When Richard says it, people freak out. A rebuttal from a Texas A&M political science professor tries to bat down the accusations. But he seems to miss the point of Vedder's approach, which is to say that every decision about staffing matters-- so we should lump together faculty in different categories given that theoretically the distributions could be changed. Case in point: "First, much of the skew in teaching duties observed by the CCAP report authors is simply a function of the fact that UT employs a large number of part-time faculty." Well, yes, but that's part of the point-- and a big problem. Universities do that NOT to serve students better but to save money on benefits. PT faculty are perfectly good at teaching but are overworked and underpaid so don't have time for out-of-classroom interaction. His second point, that there's a potential consequence for education quality is right, in theory, yet he cites not a single study showing that large class sizes are associated with diminish instructional quality in higher education. And that's because he can't-- such studies don't exist. Doug Harris and I covered this at length in our La Follette working paper released last year. I do agree that there should be adjustments by field, but this needs to be carefully done because decisions about offering fields with lower enrollments are also strategic decisions and institutions have to be accountable for them. I'm not saying don't offer them, but you can probably only do it if you high-demand fields are very productive. Finally, I see nothing about the use of our resistance to technology, especially blended learning, about faculty in the professor's rebuttal. Technology breaks the iron triangle between access, quality, and costs -- it makes it more possible to offer a high-quality lower cost accessible education. I'm on-board with that and it may be one thing that sets me apart from most other professors.
All that said, Vedder's analysis is far from perfect. It doesn't introduce the issue of impacts on students in any rigorous way. It doesn't take on strongly enough the political and economic reasons why part-time labor is being exploited across higher education. It doesn't question a business-style approach to measuring higher education "outputs." And it doesn't take seriously the need for faculty to LEAD this discussion so that reforms stand a chance of really being implemented.
I've long wondered why I teach today in approximately the same way my colleagues did a half-century ago. Why stand in front of classrooms of 30-50 undergraduates several times a week, rather than meeting with 300 of them twice a month and the rest of the time online? Some will inevitably say that will produce lower-quality instruction but they have nothing to point to-- studies of blended learning are strongly suggestive of positive impacts. Forget online-only, I'm not talking about online only and neither are most proponents of bringing technological advances into university teaching.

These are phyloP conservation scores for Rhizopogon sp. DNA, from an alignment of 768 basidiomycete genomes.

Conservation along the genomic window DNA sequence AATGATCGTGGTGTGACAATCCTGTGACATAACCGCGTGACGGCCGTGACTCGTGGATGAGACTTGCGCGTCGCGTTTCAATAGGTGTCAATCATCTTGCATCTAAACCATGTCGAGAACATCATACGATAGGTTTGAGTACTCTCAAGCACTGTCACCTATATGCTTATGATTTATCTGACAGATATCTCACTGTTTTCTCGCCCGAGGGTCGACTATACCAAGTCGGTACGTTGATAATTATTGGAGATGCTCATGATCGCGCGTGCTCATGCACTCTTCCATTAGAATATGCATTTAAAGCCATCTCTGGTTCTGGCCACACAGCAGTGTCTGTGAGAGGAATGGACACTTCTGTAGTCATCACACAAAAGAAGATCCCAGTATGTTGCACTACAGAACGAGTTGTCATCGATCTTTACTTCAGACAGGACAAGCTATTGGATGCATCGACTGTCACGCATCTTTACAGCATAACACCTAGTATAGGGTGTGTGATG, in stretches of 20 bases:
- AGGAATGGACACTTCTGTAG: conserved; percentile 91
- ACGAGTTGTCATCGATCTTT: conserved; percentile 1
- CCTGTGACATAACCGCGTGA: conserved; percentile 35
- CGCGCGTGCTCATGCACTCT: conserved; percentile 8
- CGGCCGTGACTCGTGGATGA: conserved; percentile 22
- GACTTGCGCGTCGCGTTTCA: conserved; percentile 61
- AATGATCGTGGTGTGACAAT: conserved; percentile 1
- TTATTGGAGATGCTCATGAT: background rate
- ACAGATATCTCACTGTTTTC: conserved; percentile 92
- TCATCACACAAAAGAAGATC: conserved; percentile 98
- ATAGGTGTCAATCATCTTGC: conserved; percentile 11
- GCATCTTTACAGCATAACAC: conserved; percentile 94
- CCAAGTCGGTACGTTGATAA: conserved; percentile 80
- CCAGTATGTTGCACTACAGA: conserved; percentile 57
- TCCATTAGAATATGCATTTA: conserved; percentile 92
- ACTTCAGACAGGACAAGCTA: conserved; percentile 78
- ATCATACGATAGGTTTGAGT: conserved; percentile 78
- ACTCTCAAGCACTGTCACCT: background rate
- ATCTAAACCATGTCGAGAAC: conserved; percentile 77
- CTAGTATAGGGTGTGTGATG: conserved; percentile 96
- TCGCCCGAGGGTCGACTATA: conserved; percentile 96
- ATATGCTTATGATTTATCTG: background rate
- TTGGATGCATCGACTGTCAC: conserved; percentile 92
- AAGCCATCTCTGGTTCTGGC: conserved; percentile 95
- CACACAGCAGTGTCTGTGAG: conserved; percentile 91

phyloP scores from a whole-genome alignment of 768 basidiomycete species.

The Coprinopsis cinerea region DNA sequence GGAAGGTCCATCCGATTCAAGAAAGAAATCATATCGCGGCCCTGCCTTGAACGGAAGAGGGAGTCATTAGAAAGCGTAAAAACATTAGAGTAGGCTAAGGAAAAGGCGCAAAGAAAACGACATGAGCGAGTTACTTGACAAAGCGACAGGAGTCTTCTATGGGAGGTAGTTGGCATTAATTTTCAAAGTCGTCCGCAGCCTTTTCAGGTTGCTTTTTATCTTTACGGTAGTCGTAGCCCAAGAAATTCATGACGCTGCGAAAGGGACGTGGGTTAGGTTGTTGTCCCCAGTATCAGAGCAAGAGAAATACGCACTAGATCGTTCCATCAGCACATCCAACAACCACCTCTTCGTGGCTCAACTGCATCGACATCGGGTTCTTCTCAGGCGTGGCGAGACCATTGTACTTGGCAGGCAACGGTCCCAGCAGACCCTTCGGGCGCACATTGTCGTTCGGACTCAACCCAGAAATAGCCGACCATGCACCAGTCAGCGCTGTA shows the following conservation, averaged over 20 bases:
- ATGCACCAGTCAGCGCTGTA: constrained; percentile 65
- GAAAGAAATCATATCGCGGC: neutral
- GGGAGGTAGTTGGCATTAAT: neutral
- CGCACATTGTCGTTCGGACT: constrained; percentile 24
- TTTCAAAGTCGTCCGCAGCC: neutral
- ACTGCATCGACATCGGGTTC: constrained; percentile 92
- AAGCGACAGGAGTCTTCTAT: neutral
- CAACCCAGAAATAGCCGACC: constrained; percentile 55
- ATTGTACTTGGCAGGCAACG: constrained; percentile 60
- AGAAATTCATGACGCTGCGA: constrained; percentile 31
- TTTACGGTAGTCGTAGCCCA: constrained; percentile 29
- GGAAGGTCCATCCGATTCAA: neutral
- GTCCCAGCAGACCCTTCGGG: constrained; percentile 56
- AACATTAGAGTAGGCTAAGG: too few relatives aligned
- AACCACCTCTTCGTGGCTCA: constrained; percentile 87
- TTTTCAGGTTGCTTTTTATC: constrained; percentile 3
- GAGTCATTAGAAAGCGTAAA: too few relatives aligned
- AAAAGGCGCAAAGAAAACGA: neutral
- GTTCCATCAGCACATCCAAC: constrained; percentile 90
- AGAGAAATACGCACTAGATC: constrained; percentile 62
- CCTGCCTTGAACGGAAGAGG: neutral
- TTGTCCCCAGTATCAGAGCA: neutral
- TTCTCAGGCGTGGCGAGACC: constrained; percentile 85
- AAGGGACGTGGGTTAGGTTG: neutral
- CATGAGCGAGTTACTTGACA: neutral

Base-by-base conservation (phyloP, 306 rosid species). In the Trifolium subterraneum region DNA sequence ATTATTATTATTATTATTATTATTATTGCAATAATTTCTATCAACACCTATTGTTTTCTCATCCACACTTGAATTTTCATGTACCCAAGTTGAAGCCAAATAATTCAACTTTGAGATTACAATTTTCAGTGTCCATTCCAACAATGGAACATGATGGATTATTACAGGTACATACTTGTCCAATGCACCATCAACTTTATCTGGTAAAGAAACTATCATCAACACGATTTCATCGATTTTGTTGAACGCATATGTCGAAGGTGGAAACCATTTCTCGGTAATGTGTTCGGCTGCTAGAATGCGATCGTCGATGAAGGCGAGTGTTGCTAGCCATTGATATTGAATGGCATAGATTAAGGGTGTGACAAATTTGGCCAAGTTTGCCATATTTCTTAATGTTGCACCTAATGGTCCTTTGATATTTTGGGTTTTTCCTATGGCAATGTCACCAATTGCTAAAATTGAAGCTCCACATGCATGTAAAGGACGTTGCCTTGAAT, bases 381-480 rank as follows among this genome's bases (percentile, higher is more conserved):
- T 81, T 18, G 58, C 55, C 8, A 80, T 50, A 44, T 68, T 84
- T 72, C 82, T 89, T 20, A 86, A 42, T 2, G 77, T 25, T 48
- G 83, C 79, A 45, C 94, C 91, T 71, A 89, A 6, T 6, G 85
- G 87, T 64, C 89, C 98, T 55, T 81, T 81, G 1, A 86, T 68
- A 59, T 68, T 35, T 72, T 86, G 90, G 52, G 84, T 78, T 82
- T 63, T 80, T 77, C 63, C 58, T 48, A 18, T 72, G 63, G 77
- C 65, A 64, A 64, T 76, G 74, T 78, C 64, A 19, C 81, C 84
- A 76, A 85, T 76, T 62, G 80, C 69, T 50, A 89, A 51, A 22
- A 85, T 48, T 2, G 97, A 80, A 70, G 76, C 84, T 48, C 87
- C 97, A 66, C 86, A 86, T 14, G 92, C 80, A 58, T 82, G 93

And let's get real: right now there are hundreds of professors who have to cancel classes in order to attend conferences, meetings, and such. They resent the requirement to be in-person all the time to teach, when nothing else in their lives requires that anymore. Some of them never reschedule, others hold makeup classes, and some use Skype to teach. The latter is a very low-tech approach and it's used because we're not given other options. What if we were? What if faculty could teach more students, more flexibly, and even with better pedagogy (for example by getting more regular feedback on student performance, rapidly, to use in our teaching) -- and this, together, helped preserve public investment in higher education because it demonstrated productivity gains? Why not?
I suspect part of the reason "why not" is because when you hear "online" you think "for-profit" or "business." When you hear "big classes" you think "community college." When you hear "improved pedagogy" you think "someone's going to tell me how to teach?" And when you hear "productivity" you think "neoliberalism, market-driven education." I know, I sometimes do too.
This is a problem-- professors are thoughtful, careful people and it's essential we not have knee-jerk reactions to ideas that aren't yet being shoved down our throats in propaganda-spun-out policy proposals. This is one we can help shape and get in front of, and make it our own. Or, we can wait until the Republicans bring it to us, and tell us what to do.
PS. One more thing. Richard's claims that faculty can do more because he's done more--juggling research and teaching--that's just plain silly. There's been a major change in the faculty workforce--it's feminized. Something I know for sure-- Richard never juggled teaching, research, breastfeeding, and taking care of small kids. We can and should do more, but there's no reason to base the model on Richard Vedder's style.
Thursday, June 9, 2011
In the June 9 article by Caralee Adams titled "Popularity Offers Challenges for Community Colleges." I am quoted in a manner that implies significant disrespect for the work of community colleges. While Ms. Adams used my words verbatim, they were taken out of context and this --unintentionally--altered their meaning.
I shared in the effort to craft and pass the American Graduation Initiative intended to support the efforts of community colleges to serve students from all walks of life. When the AGI failed to become law, it meant that community colleges had been drawn into the public eye but not given the financial resources they needed to improve their outcomes. Their current outcomes became highly visible, and left some with the false impression they were attributable to a lack of will on the part of the colleges, rather than a lack of resources.